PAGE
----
The Council on Environmental Quality (CEQ) issued its proposed rule on January 9 to significantly revamp its regulations implementing the National Environmental Policy Act (NEPA) for the first time since the 1970s. In general, the changes are aimed at narrowing the scope of NEPA review in order to reduce the time and resources involved in completing NEPA documents, including environmental impact statements (EISs). CEQ proposes to do so by narrowing both the range of alternatives that need to be considered, as well as the types of effects. The pre-publication version is almost 200 pages, but the following are some of the key changes proposed:

  • Eliminates the requirement to consider cumulative effects altogether. This is perhaps the most significant change, since agencies often struggle with the proper scope of cumulative impacts to include and litigants often focus on cumulative effects in challenging NEPA documents.
  • Clarifies that agencies should base the purpose and need for a project (and thus the range of alternatives considered) on the applicant's goals and the agency's statutory authority. The proposal also emphasizes that agencies need not consider every available alternative, nor any alternatives outside their jurisdiction. Since the range of alternatives considered often drives the scope of an EIS, this change could help significantly reduce the time and resources involved in NEPA reviews.
  • Adopts language that environment impacts need only be considered if they are reasonably foreseeable and have a close causal relationship to the proposed action. CEQ cites the Supreme Court's holding in Department of Transportation v. Public Citizen, 541 U.S. 752, 757 (2004), that "effects must be reasonably foreseeable and have a reasonably close causal relationship to the proposed action or alternatives; a 'but for' causal relationship is insufficient to make an agency responsible for a particular effect under NEPA." This new text could help agencies avoid discussion of more tenuously connected impacts, including upstream and downstream impacts in some cases.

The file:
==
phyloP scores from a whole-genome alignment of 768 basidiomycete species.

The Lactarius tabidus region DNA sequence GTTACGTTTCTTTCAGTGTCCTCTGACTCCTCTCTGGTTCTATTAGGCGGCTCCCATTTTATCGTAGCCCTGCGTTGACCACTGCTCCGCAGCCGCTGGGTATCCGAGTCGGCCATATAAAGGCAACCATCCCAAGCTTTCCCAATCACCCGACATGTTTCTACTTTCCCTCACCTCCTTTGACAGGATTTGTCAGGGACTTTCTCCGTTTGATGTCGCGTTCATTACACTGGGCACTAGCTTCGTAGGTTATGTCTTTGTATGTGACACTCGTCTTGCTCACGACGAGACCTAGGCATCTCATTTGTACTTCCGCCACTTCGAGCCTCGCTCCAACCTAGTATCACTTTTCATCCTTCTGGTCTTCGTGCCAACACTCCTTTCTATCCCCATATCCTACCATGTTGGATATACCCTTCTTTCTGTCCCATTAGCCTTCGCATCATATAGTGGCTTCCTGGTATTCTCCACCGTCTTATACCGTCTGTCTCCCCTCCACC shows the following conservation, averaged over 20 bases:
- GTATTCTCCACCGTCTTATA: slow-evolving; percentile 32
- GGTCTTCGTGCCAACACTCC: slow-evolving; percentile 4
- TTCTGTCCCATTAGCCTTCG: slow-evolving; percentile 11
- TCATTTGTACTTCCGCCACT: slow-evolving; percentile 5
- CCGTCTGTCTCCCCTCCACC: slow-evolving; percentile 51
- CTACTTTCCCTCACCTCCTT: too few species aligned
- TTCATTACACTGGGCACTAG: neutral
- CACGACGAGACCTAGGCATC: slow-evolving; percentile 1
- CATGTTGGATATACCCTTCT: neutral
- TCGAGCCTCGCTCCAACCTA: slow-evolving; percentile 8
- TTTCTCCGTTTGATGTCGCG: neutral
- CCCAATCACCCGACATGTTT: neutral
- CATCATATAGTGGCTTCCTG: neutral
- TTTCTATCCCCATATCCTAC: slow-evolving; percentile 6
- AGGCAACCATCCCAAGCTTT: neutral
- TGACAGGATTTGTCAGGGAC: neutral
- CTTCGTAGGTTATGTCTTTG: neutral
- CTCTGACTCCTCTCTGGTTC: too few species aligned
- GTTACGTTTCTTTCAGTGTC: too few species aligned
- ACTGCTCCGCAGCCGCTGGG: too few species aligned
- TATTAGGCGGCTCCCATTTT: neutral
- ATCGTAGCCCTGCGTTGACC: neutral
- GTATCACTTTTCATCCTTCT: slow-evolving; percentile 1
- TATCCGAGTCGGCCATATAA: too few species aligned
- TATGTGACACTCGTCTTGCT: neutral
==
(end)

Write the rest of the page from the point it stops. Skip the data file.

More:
• Directs that agencies are not required to undertake new scientific and technical research to inform their NEPA analyses.
  • Clarifies that NEPA does not apply to projects with minimal federal funding or minimal federal involvement.
  • Clarifies that agencies need to update environmental documents only when there is new information or a change in the proposed action AND a major Federal action remains to occur.

These are significant changes and they will engender a great deal of comment and controversy. Comments on the proposal will be due 60 days from when the proposal is published in the Federal Register. There are also two public hearings scheduled on the proposal: February 11 in Denver, and February 25 in DC. Once the rules are finalized, challenges are sure to follow.